“He received an advance payment, so there are currently temporary deductions from his monthly payments to cover that. We have offered to defer these repayments if he is struggling financially. Budgeting support is also available.”

The Government began rolling out Universal Credit in Sheffield in November 2018 and as of September this year, the latest month for which figures are available, 16,604 people in the city now receive their benefits this way.

Sheffield Council and NHS Sheffield Clinical Commissioning Group, which is responsible for procuring health services in the city, wrote jointly to the Government in March this year to express their concerns about the impact Universal Credit was having on the most vulnerable residents.

They claimed the change was affecting claimants’ mental health, and the lack of support being provided was placing even more pressure on already stretched local services.

In September, it emerged the council had to deal with more than 9,000 issues related to Universal Credit in the first five months since it began being implemented in the city.

Food banks in Sheffield have also spoken about how demand for their services has grown since the introduction of Universal Credit.

Sue Rose, coordinator of the S2 Food Bank, said the biggest impact had been the wait for the first payment to come through, which typically takes five or six weeks from the initial claim.

“Many people are having to get a loan while they wait for that first payment, and they’re not able to get out of debt after that,” she said.

“I think Universal Credit is a good idea in theory but you’re introducing it for people who aren’t used to managing their payments, without teaching them how to do so.

“People are getting their rent money up front now and if their child gets a hole in a shoe or needs a new winter coat they’re going to break into that because you’re not going to leave your children without.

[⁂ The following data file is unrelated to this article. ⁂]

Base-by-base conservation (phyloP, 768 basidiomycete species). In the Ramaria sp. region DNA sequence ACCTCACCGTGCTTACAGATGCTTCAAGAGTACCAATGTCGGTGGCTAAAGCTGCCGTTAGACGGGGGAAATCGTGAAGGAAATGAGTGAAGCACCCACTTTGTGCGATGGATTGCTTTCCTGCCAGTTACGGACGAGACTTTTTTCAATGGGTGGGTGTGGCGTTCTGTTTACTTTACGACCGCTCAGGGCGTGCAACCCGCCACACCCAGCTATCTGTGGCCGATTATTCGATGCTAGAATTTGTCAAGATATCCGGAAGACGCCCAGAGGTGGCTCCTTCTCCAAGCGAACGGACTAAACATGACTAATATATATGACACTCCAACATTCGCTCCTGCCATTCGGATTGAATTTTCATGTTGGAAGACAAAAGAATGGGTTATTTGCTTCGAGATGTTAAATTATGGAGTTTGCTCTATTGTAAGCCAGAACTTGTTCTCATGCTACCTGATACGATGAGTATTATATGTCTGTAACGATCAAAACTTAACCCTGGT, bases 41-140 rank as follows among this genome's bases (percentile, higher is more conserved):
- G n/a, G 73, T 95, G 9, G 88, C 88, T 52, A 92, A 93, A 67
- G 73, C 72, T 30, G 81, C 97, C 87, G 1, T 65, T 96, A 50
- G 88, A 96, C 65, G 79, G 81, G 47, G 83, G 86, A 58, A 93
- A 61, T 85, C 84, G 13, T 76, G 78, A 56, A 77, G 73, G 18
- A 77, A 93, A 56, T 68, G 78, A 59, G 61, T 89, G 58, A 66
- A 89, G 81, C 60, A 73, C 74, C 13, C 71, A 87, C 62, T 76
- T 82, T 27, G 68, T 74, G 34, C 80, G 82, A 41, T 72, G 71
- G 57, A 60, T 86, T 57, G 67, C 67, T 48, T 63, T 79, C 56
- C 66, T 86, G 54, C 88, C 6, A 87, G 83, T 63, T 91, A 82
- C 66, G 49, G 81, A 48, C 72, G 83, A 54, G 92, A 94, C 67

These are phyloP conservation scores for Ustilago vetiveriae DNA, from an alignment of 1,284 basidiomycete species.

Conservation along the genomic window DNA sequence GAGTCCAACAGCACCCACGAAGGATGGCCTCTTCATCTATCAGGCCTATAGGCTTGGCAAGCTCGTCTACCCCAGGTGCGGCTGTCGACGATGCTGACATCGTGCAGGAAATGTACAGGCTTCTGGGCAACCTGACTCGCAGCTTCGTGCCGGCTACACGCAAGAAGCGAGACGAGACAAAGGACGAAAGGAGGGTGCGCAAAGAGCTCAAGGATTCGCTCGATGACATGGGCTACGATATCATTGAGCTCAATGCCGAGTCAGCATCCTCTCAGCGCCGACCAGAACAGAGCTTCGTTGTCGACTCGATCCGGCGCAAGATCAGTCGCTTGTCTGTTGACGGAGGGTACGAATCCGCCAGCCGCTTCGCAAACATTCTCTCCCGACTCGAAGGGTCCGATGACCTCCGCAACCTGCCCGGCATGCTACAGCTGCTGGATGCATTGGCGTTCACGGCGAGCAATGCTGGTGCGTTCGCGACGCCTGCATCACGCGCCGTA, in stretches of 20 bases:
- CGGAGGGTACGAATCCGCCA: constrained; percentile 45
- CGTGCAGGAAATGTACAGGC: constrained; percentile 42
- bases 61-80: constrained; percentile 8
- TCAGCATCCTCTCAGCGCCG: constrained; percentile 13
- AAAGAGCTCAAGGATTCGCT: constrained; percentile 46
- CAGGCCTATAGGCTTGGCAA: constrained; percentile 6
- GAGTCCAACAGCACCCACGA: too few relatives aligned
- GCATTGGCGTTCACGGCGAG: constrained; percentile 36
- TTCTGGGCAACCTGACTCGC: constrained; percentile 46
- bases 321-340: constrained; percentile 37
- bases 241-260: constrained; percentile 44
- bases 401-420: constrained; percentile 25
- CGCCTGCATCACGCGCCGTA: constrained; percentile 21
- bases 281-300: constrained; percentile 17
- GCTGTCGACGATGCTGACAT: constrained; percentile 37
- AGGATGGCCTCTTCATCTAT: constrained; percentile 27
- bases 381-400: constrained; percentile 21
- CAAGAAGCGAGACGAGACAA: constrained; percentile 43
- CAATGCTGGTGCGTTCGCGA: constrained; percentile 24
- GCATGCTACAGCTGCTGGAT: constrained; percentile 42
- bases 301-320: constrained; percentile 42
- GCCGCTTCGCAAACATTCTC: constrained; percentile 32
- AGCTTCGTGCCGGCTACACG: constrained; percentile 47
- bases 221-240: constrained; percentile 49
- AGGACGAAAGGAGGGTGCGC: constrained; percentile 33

“The money people are getting isn’t enough to live on, and the Government’s expecting food banks to subsidise that.

“I would say that over the last year the demand for our food bank has gone up by at least 15-20 per cent, and we’re seeing people who are having to buy candles because there’s no money to pay for gas and electricity.”

The DWP said it was unable to respond to criticisms of Universal Credit due to purdah, which prevents government departments giving political statements which could give any party an advantage in the run-up to a General Election.

But earlier this year, responding to a survey by the union Unite, which found nearly four fifths of parents on Universal Credit said they found it hard to make ends meet during the school holidays, the department said: “The benefit is helping people to improve their lives through work, and support is available to those who need it from day one of their claim.

“There are more people in work than ever before and wages continue to outstrip inflation, but we recognise that some families need more support.

“That’s why we’re investing £9 million in free summer holiday clubs and continuing to spend £95 billion a year on working age welfare to support families.”​​​​​​